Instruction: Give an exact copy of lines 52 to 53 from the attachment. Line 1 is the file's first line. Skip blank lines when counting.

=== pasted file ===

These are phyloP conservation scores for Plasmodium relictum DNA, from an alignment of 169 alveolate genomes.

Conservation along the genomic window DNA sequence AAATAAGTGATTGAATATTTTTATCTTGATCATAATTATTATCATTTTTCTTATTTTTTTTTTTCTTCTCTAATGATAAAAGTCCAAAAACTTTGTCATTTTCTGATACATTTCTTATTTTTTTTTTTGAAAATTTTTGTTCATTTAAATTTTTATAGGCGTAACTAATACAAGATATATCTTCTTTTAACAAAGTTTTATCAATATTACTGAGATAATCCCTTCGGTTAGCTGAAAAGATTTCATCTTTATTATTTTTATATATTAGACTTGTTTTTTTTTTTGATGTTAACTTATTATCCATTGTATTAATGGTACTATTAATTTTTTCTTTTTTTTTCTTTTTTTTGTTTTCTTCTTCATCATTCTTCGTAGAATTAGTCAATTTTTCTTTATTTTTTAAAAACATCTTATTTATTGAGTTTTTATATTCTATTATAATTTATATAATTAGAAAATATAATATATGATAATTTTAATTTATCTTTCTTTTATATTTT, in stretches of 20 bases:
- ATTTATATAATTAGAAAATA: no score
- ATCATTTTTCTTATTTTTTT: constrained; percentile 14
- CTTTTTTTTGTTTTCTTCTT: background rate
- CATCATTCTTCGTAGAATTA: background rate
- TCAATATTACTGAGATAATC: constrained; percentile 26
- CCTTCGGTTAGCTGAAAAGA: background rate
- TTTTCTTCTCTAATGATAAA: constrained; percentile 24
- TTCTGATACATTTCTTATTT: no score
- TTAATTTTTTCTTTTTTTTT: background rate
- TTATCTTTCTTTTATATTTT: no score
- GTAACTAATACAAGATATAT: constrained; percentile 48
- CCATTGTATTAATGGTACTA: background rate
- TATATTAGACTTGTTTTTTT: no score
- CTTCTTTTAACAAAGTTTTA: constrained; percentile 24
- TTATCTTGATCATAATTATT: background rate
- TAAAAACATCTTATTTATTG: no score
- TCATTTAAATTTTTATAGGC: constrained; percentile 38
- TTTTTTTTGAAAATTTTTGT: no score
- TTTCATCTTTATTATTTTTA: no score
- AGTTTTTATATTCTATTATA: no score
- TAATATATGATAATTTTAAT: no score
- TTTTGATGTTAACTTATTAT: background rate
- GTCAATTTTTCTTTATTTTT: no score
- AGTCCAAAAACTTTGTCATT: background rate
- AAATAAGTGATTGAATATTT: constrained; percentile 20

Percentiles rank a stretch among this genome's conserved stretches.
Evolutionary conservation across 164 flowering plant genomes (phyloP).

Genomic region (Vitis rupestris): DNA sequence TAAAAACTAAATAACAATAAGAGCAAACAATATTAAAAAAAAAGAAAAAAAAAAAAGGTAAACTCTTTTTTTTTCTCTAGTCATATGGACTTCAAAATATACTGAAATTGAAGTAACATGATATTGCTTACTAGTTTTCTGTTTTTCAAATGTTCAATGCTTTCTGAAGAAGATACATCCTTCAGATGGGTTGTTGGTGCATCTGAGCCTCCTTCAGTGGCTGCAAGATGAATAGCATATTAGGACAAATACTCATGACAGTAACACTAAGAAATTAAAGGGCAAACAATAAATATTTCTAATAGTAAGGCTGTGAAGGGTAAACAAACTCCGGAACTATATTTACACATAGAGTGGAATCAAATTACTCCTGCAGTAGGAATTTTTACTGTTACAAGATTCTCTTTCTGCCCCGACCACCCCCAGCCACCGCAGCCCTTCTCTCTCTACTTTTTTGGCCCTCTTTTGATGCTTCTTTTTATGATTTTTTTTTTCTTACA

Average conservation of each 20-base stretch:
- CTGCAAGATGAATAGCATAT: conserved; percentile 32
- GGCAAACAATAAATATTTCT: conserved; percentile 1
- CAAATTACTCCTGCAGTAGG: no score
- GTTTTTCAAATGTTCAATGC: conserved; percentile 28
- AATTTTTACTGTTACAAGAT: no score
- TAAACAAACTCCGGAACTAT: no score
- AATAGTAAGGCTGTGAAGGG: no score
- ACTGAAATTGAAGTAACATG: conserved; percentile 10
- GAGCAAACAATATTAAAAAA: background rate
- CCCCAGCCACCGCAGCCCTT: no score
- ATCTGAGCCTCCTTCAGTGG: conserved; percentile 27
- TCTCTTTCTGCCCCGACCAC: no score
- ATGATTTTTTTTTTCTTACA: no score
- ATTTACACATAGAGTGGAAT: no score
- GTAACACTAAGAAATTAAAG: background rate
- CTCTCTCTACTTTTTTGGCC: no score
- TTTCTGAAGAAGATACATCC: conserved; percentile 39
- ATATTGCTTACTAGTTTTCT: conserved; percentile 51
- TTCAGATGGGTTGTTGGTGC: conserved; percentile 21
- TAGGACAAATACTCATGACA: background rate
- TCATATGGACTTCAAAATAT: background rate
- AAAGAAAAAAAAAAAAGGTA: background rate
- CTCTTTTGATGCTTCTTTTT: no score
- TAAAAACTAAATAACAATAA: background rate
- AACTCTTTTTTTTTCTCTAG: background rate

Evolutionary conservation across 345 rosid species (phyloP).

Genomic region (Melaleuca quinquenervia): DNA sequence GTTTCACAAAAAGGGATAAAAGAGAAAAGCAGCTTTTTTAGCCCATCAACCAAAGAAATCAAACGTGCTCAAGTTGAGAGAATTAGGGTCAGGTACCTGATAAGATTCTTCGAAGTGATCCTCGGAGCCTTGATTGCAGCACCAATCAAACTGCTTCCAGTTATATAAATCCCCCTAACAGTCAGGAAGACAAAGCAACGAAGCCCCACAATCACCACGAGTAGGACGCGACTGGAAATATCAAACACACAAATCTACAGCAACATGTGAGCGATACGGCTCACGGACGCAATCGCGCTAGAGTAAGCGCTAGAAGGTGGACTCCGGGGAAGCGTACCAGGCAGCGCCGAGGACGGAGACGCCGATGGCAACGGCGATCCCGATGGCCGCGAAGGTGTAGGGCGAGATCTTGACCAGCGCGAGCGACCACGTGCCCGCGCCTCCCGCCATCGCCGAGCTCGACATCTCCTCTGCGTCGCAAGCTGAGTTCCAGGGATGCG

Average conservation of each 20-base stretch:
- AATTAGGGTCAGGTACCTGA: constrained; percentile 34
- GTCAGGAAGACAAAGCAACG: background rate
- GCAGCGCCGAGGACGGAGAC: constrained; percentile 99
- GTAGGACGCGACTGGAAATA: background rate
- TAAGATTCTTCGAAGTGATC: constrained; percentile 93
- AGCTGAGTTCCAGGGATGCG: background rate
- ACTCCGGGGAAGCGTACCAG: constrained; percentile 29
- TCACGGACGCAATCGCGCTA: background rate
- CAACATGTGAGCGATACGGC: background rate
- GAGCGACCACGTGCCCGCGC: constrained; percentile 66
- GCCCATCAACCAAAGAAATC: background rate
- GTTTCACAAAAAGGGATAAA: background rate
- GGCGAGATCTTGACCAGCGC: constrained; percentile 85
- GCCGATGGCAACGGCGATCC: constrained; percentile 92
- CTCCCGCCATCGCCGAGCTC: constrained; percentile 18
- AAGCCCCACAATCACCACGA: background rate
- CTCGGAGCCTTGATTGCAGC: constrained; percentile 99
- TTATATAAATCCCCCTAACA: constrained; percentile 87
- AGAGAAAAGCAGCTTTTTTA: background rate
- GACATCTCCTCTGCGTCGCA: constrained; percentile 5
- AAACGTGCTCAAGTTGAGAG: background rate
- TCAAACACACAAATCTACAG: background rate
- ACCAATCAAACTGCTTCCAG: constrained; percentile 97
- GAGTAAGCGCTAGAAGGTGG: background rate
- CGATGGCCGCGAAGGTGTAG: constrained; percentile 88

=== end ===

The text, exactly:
- TCATATGGACTTCAAAATAT: background rate
- AAAGAAAAAAAAAAAAGGTA: background rate